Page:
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Gran Quivira - Salinas Pueblos History
Text from U.S National Park Service Salinas Pueblos Monument Guide - GPO: 1992-312-248/40146 Reprint 1992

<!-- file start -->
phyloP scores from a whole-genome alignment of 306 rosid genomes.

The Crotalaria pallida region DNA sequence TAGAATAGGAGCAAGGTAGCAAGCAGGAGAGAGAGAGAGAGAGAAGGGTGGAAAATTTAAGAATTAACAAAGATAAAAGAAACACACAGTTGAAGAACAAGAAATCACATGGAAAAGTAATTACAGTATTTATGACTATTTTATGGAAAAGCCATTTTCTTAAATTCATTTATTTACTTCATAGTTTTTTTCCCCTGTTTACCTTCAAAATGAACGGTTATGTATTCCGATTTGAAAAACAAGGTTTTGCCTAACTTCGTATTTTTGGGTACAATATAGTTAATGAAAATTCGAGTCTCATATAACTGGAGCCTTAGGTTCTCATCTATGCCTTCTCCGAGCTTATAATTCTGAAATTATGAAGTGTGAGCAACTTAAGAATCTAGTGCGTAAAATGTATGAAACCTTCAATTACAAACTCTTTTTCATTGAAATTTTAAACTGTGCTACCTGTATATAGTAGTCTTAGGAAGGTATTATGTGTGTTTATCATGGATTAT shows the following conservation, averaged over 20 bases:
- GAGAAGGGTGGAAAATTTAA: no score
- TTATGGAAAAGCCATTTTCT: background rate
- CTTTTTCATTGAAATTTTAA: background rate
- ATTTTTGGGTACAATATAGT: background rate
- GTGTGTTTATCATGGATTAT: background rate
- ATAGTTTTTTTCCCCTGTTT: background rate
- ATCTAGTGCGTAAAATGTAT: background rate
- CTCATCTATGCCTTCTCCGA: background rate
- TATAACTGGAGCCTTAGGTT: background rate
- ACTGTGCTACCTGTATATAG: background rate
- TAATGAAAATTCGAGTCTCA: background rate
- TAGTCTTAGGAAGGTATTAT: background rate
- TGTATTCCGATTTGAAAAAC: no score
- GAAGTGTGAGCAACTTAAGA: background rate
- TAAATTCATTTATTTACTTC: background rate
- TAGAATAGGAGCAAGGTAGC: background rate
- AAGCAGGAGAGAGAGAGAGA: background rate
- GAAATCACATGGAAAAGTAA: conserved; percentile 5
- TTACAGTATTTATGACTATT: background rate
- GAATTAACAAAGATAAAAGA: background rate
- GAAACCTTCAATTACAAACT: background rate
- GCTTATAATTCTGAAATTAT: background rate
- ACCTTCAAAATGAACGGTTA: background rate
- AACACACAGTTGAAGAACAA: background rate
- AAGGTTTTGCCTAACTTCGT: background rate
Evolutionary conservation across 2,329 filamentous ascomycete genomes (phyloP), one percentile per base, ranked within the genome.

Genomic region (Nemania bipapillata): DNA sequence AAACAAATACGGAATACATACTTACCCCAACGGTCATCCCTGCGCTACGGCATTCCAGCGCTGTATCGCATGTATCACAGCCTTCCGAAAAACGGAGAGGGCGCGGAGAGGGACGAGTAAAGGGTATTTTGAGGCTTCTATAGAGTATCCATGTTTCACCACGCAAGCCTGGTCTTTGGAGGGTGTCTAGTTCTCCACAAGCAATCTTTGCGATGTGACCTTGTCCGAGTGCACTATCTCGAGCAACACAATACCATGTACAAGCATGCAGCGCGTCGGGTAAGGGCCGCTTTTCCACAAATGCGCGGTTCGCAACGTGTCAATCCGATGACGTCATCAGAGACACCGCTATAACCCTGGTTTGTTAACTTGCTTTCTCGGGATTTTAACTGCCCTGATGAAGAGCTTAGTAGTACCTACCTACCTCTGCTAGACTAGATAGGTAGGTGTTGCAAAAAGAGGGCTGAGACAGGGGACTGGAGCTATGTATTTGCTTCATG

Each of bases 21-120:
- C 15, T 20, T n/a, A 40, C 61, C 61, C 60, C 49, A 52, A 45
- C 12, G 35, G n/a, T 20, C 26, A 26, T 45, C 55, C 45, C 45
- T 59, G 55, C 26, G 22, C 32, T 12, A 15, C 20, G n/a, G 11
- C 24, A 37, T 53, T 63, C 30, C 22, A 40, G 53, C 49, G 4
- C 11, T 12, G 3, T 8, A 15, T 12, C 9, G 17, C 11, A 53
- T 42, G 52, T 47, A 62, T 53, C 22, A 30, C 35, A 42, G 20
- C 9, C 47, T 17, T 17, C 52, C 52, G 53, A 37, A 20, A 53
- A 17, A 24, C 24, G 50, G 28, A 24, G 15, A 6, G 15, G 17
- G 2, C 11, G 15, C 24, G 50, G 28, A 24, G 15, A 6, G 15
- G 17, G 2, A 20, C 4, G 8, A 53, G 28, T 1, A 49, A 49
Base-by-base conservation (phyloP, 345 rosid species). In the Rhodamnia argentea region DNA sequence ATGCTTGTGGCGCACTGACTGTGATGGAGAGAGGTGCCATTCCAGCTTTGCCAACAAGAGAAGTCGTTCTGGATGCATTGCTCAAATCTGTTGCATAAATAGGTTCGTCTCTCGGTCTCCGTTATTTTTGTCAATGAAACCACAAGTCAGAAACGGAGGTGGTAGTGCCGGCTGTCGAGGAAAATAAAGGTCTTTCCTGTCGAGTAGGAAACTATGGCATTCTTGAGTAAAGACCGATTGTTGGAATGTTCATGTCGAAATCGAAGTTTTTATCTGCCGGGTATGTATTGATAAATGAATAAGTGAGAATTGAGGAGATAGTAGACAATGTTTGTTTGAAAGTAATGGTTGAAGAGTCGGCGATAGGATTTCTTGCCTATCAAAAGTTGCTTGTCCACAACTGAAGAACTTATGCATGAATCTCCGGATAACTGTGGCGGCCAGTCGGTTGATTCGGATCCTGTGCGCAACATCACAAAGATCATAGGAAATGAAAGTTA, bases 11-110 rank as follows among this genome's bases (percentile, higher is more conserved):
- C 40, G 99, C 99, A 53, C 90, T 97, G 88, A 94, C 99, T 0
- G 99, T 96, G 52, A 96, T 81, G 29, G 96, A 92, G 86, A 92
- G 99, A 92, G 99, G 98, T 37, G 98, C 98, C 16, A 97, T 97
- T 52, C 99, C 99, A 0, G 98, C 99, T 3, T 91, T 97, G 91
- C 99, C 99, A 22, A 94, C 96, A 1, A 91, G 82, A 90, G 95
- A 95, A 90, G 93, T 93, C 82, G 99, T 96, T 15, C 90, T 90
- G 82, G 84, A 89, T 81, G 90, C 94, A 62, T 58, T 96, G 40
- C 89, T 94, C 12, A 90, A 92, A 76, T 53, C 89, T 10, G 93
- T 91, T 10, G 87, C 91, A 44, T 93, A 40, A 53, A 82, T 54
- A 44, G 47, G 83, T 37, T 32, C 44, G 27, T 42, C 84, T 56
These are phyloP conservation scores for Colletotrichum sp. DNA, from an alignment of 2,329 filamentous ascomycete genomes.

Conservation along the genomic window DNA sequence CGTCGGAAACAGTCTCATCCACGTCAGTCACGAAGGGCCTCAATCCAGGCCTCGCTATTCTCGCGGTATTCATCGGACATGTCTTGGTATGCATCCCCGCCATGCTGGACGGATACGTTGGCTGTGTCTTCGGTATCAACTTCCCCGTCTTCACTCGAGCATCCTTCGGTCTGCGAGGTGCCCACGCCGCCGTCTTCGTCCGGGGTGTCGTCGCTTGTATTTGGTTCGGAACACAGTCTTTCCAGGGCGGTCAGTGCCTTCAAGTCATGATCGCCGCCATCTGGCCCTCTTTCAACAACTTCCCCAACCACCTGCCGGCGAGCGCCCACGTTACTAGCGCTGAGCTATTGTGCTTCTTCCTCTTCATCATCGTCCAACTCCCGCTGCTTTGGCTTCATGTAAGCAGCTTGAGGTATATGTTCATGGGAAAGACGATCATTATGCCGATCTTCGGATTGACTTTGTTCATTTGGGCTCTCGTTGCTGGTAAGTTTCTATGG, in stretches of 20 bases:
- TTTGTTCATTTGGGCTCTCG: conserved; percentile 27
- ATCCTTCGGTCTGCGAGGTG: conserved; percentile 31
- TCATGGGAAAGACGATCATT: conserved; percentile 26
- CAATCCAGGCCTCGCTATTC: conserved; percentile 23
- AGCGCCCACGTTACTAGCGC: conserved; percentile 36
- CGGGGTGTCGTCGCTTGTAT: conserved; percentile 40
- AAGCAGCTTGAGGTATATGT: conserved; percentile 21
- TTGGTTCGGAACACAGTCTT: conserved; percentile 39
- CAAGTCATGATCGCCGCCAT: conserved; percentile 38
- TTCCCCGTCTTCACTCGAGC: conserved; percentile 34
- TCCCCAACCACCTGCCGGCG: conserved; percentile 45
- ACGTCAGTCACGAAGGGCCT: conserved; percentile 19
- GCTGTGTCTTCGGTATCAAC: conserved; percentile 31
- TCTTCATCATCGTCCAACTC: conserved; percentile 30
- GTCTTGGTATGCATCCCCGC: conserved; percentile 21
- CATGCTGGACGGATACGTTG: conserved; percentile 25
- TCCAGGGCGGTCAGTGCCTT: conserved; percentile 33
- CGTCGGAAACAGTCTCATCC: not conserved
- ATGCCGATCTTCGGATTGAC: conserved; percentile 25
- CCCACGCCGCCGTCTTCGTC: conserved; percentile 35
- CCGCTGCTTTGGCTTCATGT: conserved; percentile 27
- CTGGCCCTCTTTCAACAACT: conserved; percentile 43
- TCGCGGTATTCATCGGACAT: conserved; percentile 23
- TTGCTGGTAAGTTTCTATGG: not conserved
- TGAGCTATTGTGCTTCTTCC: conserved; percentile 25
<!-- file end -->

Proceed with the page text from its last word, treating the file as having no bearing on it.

Las Humanas, the largest of the Salinas pueblos (includes Abó and Quarai), was an important trade center for many years before and after the Spanish entrada. the people resisted the newcomers at first, but they reconciled themselves to the Spanish presence, and borrowed freely from them, as they had from other cultures. The pueblo's black-on-white pottery took on new forms reflecting European styles. Other artifacts from the site recall the Spanish presence: Chinese porcelain, metal tools, and evidence of cattle, goats, sheep, horses and pigs. Documents of the 1600s tell of strife between missionaries and encomenderos, who complained that the friars kept the Indians so busy studying Christianity and building churches that the encomenderos could neither use Indian labor nor collect their tributes. Burned and filled kivas attest to the friars' determination to exterminate the old religion. Hurriedly altered above-ground rooms converted to kivas attest to the Pueblo priests' response. A second church was begun around 1659, but was never completed, partly because Apache raids had begun. In 1672, further weakened by drought and famine, the inhabitants (only 500 bu that time) abandoned the pueblo.